Stranded students rescued by Brown County cooperation 4-H Teen Ambassador Dunning attends SHOT Show Veterans Service Commission invites veterans to seek help with benefits Unemployment rate rises in Brown County Pick a Lollipop, help a dog A season to remember G-Men hit the field for first baseball scrimmage Eastern’s Rigdon, Purdy earn AP SE District Div. III honors New blocking, kicking rules address risk minimization in high school football Judy A Schneider James M Darnell Lawanda R Truesdell Paul E Grisham Arrelous R Rowland Dennis E Stivers David M Daniels Fayetteville man is charged with child porn April 1st Grand Opening for Jacob’s Ladder Resale Boutique in Georgetown Talent Show auditions at Gaslight Theatre Nine indicted by county grand jury Vietnam Veteran’s Memorial Wall visit coming next May to BC Fairgrounds In it to win it! Bronco wrestlers end season on successful note Eastern’s Hopkins finishes 5th in long jump at OATCCC State Indoor Track and Field Meet SBAAC awards academic all-stars, winning teams Marvin D Atkin Beverly S Flatt Jessie M Sanders Leroy Deck Sr Jody A Towler Sherman E Young Kenneth C Burton Varnau’s face second defamation suit Attorney General to visit Georgetown schools Clermont County GOP hosts Wenstrup, DeWine at dinner Fatal car crash in Adams County BC Chamber welcomes new Cricket Wireless store to Mt. Orab Aberdeen Council approves 2017 budget Royce K Zimmerman Lady Warriors advance to Elite 8 SBAAC awards boys basketball all-stars SBAAC girls basketball all-stars take home awards SHAC Winter Sports Awards Banquet set for March 12 Altman claims 170-pound district title Sirkka L Buller Arthur C Schneider Lowell G Neal Virginia M Schirmer Connie S Darling Harold L Purdin Terry E Frye Lucille Schumacher Lady Warriors roll to district finals Broncos take care of business to claim sectional crown G-Men upset MVCA to earn berth sectional finals WBHS JROTC Rifle Team competes at Camp Perry Lady Rockets finish 12-12 Season reaches end for Rockets Eugene D Ring Two indicted on major drug charges Two charged with home invasion Cincinnati airport expanding services, lowering prices in effort to compete Two sentenced in common pleas court Georgetown man hurt in car crash Robert G Miller Linda M Howland Robert E McKinney Mildred J Hodges Farrel L Amiott Patricia Brown Rick L Dye Mary E Nagel Betty Ratliff Broncos claim SBAAC wrestling title Broncos pull ahead for win over G-Men in SBAAC Tourney Ripley boys wrap up regular season with win at Lynchburg Eastern girls are sectional champs Anderson pleads not guilty to battery charge Some county offices to change locations Fayetteville prepares for Traveling Vietnam Memorial Wall HealthSource hosts Chamber of Commerce meeting Five sentenced in Brown County Common Pleas Court June Howser Marguerite A Fender Timothy D Harris Jay R Purdy Robin S Godwin Marc A Wachter Chester W Eyre Warriors blast past the G-Men, 61-40 Rockets performing well heading into post-season tournament play Lady Warriors bring home the Gold with perfect 13-0 finish in SHAC Western Brown Junior High wrestling team wraps up successful season Rockets fall victim to ‘Pack’ attack Broncos suffer heartbreaking loss to Mentor Lake Catholic in state quarterfinals Adult Education Center coming to county ‘Senior Playground’ moving forward at Georgetown park Brown County 4-H kicks off another year Eastern Middle School celebrates “Kindness Week” Billie L Shoemaker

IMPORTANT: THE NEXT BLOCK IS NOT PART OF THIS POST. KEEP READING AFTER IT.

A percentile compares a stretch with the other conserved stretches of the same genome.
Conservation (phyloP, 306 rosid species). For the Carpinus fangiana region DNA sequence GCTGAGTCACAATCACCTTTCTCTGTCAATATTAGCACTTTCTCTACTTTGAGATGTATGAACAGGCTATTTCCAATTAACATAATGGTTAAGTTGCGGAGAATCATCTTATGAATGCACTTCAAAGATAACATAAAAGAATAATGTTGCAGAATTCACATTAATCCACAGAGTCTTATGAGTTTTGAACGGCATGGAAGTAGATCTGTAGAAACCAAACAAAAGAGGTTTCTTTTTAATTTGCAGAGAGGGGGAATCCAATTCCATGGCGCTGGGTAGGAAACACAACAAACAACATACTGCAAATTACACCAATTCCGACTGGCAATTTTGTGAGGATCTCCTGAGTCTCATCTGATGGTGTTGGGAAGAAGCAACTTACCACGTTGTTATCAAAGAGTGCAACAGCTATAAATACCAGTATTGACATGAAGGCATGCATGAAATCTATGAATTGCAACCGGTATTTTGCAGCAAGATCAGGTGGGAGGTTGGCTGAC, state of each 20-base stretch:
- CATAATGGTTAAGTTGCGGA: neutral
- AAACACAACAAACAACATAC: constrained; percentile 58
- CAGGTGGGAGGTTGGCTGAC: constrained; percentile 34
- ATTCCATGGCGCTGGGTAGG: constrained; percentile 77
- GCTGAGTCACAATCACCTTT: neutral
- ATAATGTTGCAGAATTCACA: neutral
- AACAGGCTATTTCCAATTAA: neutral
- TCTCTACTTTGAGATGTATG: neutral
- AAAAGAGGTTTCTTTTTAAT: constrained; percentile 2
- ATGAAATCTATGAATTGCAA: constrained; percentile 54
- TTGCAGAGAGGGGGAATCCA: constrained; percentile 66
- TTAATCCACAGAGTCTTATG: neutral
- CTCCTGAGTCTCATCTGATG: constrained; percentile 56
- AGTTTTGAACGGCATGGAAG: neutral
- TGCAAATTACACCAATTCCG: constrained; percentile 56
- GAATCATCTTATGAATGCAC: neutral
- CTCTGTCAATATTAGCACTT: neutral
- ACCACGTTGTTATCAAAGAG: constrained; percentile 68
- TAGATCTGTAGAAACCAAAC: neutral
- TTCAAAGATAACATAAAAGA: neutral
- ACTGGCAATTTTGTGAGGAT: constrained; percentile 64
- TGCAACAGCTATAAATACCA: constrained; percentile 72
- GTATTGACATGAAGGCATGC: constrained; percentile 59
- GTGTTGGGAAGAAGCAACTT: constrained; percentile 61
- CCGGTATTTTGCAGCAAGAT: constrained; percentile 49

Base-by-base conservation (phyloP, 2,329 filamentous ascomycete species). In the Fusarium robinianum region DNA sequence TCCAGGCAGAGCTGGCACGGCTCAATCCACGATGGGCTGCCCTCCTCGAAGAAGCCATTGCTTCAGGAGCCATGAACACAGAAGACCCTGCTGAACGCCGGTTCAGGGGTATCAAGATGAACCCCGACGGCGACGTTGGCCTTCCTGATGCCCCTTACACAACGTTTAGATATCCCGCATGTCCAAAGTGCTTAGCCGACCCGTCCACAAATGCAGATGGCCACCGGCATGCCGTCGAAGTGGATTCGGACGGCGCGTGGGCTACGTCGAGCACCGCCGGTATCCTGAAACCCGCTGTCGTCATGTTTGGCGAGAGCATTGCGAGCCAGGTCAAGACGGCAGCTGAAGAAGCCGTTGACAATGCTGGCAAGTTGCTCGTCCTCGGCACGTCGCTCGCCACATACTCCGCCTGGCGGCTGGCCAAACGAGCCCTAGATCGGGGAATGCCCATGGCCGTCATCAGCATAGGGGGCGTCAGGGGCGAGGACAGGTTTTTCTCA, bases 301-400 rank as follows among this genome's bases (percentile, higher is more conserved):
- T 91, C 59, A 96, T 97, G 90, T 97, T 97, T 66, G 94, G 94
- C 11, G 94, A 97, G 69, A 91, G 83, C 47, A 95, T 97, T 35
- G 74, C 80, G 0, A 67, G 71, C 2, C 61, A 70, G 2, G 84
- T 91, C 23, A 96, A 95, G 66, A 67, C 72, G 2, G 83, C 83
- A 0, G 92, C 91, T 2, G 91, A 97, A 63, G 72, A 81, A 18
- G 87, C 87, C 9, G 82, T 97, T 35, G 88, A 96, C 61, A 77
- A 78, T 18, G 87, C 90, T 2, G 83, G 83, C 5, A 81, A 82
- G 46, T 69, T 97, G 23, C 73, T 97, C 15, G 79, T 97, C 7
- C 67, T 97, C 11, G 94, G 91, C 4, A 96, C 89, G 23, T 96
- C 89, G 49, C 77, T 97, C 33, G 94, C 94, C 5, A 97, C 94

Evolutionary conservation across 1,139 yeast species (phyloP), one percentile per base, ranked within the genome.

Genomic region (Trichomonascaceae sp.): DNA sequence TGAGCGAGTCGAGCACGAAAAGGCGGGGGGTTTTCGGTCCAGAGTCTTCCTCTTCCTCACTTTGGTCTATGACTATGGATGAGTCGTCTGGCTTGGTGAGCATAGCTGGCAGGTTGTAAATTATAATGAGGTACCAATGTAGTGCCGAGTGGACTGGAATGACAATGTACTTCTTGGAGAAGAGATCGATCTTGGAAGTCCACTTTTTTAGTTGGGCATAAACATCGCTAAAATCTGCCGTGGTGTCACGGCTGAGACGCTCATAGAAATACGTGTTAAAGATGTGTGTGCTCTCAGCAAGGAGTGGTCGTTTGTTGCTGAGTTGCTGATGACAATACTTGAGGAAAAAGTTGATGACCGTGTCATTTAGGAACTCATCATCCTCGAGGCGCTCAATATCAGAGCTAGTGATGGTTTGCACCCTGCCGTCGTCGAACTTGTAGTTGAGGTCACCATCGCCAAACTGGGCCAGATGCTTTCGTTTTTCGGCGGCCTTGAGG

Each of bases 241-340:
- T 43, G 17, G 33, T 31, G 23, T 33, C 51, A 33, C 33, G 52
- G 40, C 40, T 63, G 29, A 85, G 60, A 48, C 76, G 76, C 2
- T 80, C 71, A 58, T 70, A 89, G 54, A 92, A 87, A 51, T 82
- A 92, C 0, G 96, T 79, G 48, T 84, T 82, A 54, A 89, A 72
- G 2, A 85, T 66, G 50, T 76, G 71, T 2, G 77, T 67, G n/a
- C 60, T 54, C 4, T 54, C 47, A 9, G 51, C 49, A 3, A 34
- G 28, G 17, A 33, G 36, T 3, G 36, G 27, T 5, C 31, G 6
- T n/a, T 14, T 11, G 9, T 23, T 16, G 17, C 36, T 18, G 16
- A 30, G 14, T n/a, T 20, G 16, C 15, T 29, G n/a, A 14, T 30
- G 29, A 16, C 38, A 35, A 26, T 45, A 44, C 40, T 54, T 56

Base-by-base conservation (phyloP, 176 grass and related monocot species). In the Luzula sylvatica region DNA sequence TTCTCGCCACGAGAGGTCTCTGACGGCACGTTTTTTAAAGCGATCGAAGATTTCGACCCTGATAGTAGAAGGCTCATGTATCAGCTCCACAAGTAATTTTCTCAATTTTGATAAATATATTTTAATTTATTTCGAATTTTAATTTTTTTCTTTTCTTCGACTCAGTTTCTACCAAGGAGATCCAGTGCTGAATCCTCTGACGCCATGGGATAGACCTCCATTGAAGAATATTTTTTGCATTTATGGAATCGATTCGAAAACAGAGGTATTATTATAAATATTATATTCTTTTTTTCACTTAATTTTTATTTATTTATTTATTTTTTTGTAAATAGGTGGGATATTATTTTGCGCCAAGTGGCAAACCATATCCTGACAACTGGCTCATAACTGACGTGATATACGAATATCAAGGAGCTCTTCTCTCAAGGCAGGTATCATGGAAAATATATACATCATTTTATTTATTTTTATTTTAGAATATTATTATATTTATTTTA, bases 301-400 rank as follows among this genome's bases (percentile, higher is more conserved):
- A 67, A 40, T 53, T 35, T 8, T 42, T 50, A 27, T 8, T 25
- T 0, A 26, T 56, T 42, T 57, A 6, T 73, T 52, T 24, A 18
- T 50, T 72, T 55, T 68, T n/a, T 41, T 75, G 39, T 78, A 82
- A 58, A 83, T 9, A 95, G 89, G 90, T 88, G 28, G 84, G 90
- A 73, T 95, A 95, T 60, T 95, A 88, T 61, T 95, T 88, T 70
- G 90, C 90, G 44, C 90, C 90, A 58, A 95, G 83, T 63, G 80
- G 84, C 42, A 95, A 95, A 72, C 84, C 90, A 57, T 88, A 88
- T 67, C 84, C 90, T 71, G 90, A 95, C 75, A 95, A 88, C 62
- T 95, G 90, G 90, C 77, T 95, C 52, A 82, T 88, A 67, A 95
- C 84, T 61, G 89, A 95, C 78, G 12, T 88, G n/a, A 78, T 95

When real life reality sets in